Not all description is created equal.
The Show, Don’t Tell Methodology dictates that the role of the narrative is to paint a picture of the world for the reader.
The narrator is not there to pass along backstory or move the plot forward. The job of narration is describing stuff that’s happening. Well, that’s a little white lie. The narrator can also pass along the thoughts of characters, but we’ll get to that in a later chapter. In other words, the only thing the narrator will be doing is describing the world in which the characters exist.
This is a really important point, so much so, I’ll say it again.
The only thing that should be in your narrative is description. No internal voice (well, perhaps a bit of thought), but certainly NO BACKSTORY.
Narration is for description only (and some thoughts).
It is important that you can clearly define the types of description you are using in your novel.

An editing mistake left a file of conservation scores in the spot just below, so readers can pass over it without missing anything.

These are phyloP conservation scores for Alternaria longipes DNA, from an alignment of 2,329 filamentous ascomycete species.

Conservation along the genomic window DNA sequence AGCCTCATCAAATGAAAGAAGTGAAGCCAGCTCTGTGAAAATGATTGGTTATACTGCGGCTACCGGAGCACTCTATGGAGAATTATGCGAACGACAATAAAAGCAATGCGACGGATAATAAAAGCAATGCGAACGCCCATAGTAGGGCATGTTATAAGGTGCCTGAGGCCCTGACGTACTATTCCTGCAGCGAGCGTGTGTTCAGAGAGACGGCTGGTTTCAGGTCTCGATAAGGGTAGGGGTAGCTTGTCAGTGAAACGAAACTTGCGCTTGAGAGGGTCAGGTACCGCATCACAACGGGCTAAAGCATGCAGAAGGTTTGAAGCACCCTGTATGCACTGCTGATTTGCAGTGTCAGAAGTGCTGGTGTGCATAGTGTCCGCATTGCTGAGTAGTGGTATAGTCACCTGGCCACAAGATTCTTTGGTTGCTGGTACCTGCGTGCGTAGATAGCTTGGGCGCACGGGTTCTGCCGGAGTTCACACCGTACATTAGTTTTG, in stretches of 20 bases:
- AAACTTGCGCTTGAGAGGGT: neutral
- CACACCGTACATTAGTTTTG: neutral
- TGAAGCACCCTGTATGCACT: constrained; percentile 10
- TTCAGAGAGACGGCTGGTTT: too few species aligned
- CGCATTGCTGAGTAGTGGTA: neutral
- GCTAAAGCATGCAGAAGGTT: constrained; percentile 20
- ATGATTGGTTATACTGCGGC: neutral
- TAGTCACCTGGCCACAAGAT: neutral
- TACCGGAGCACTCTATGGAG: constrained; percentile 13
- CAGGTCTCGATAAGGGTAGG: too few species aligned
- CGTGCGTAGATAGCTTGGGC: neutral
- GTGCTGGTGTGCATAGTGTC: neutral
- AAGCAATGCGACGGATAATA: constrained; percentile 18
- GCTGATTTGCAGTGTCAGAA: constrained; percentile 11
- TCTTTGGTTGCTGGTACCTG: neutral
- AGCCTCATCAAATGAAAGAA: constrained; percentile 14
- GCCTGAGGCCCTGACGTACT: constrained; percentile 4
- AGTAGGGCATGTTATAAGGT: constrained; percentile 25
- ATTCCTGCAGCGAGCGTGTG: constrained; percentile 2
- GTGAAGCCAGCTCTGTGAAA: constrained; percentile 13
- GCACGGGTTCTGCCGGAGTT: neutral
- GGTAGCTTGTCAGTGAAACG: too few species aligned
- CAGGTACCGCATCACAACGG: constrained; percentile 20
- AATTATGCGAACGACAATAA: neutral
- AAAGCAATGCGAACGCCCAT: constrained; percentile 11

The four types are:
- Location description.
- Character description.
- Action description.
- Emotion description.
Location description is the description of places. Remember, you are trying to paint a picture in the mind of the reader. This means that all locations require some level of description. This can vary from the interior of a car, to a simple room, to a vast alien landscape.
Character description is simply what characters look like. Not all characters will need detailed descriptions, but you will need to give every character enough description for your reader to form a mental image.
Action description is the words you use to describe what your characters are doing. This might be dialing a number on a phone or flying a plane. The context of the action will dictate the level of description required.
Emotion description is probably the only one of the four that raises an eyebrow. In the Show, Don’t Tell Methodology we must avoid TELLING readers the way a character is feeling. This means we can’t say, “John was sad.” Instead, we must describe John being sad, hence emotion description.
This is the big one.